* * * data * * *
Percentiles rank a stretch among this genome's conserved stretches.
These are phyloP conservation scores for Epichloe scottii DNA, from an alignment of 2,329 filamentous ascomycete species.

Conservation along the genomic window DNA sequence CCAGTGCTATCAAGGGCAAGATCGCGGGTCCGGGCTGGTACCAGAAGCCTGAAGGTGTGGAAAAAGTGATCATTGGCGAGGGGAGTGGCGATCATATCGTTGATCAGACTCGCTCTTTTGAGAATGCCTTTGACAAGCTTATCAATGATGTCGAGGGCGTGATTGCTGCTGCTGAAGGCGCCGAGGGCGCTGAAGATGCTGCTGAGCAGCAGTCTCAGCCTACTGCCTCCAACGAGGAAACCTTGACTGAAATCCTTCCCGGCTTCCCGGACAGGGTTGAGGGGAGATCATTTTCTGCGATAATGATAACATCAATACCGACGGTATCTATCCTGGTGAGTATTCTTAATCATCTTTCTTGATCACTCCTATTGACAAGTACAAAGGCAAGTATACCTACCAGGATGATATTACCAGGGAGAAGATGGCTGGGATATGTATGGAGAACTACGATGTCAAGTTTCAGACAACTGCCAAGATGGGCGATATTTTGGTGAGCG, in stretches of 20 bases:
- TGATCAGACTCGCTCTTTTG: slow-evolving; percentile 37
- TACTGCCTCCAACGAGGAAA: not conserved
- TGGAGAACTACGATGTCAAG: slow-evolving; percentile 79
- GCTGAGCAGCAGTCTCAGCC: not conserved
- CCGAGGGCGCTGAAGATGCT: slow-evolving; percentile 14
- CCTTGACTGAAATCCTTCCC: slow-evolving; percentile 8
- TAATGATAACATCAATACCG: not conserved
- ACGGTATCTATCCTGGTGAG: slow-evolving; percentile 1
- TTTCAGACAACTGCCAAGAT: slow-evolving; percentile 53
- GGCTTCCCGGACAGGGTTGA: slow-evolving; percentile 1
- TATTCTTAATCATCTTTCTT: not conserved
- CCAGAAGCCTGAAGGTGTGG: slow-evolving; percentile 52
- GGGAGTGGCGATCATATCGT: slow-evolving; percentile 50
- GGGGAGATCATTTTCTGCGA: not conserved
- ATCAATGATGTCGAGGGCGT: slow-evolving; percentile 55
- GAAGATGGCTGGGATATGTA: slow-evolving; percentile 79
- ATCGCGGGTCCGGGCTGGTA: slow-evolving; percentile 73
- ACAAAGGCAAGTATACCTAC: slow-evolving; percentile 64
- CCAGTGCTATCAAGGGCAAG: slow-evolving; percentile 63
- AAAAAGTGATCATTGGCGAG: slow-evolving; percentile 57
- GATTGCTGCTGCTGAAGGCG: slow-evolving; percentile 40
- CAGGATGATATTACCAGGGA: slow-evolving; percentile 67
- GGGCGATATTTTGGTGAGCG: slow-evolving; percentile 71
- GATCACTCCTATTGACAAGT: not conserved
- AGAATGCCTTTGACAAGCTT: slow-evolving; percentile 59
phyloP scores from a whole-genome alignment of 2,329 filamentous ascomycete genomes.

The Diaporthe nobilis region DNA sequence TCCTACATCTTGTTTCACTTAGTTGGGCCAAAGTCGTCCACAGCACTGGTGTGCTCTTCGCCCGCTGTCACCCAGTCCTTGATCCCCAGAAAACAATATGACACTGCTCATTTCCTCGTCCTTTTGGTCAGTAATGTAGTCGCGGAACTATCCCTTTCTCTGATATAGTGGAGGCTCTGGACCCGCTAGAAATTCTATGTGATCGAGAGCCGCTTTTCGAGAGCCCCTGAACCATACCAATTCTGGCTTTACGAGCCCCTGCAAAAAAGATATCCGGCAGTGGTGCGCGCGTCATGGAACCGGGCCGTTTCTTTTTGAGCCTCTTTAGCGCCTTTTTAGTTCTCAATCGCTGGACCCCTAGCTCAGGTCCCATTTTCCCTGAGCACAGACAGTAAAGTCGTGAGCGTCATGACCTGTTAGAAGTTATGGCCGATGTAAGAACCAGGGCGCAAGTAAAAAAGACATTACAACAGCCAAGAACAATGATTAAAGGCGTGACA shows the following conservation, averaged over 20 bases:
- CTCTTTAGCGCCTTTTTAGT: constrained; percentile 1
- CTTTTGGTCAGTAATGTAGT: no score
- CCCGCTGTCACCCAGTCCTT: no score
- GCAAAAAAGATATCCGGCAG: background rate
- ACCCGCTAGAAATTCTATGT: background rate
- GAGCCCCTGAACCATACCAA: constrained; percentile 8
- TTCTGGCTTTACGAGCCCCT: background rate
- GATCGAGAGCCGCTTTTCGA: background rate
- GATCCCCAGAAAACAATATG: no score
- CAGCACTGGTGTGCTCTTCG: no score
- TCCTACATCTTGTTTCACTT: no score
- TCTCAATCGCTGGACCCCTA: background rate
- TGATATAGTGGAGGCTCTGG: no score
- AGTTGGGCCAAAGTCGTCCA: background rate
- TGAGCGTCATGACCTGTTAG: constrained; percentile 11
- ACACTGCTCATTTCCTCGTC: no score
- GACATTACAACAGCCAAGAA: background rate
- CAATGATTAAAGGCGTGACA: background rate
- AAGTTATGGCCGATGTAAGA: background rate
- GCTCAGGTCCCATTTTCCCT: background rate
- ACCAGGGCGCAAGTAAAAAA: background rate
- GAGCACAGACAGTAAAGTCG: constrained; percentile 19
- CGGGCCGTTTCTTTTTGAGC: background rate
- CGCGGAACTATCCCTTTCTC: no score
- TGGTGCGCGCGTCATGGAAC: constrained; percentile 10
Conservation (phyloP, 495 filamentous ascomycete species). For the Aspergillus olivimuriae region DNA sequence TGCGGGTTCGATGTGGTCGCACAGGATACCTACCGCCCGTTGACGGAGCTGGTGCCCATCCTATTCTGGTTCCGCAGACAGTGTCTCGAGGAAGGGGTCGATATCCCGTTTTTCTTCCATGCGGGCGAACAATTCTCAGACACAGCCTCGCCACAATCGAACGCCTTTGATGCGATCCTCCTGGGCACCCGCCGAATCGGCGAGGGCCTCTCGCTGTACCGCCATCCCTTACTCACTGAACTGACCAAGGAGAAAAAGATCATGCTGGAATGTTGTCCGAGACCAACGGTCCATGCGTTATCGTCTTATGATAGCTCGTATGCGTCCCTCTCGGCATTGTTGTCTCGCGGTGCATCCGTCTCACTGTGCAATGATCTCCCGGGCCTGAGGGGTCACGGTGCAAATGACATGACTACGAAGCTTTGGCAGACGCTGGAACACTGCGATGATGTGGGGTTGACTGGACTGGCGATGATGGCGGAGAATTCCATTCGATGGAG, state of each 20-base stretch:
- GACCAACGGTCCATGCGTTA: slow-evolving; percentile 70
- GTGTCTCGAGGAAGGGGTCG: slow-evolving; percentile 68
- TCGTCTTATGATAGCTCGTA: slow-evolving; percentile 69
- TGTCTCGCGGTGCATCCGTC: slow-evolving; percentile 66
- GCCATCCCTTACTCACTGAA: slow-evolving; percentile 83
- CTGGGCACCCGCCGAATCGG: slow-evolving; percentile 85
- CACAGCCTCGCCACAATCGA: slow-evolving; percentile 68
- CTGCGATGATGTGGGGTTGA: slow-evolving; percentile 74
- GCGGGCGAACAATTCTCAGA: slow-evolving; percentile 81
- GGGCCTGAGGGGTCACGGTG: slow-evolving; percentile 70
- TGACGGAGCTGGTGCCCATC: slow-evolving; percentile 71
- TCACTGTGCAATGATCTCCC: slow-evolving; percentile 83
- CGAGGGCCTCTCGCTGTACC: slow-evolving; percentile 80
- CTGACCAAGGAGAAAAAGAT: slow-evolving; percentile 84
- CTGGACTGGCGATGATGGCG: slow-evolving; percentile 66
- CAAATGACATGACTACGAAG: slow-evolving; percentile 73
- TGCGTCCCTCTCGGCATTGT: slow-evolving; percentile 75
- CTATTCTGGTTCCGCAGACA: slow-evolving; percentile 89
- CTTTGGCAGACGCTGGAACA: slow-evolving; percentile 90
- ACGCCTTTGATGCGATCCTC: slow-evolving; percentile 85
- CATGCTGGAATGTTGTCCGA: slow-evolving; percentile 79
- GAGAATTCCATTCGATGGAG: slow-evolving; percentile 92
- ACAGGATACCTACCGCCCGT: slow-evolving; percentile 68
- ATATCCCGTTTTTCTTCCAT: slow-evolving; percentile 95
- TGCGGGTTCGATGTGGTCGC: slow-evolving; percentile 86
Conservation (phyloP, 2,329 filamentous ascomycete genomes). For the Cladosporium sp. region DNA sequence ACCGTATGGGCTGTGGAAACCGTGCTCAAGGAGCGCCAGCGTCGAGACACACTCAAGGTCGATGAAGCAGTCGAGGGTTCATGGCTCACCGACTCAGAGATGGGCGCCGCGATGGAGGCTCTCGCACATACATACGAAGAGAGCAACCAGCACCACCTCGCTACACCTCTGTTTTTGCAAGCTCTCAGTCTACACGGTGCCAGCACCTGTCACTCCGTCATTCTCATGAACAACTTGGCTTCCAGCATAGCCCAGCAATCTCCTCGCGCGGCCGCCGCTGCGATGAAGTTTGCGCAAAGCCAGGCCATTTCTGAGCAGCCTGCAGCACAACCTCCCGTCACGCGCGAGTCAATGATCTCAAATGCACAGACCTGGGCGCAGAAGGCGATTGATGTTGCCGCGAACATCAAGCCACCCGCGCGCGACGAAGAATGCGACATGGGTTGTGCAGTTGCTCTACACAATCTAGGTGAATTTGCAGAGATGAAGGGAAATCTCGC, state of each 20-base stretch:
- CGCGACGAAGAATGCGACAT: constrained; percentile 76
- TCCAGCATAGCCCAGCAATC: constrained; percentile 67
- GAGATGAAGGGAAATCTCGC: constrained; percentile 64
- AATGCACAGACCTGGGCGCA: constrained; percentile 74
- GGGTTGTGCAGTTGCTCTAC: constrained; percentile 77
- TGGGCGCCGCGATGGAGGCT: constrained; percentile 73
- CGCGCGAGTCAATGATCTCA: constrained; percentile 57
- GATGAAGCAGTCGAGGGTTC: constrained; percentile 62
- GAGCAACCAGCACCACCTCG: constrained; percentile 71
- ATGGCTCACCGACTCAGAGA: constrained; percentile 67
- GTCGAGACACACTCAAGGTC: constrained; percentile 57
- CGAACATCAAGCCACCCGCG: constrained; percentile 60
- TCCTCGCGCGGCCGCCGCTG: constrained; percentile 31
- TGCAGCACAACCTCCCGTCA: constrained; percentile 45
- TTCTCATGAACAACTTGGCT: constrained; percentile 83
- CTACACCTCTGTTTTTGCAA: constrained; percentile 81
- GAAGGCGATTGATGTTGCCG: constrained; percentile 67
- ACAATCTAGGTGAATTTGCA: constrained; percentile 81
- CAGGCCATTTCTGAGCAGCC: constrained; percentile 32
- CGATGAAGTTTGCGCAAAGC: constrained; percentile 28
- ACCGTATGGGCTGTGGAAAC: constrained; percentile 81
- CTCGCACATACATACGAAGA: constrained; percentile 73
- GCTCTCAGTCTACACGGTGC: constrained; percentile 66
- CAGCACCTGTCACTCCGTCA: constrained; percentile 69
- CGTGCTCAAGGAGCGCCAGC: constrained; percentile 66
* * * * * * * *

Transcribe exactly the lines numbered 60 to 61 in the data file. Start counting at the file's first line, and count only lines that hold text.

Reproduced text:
- TGTCTCGCGGTGCATCCGTC: slow-evolving; percentile 66
- GCCATCCCTTACTCACTGAA: slow-evolving; percentile 83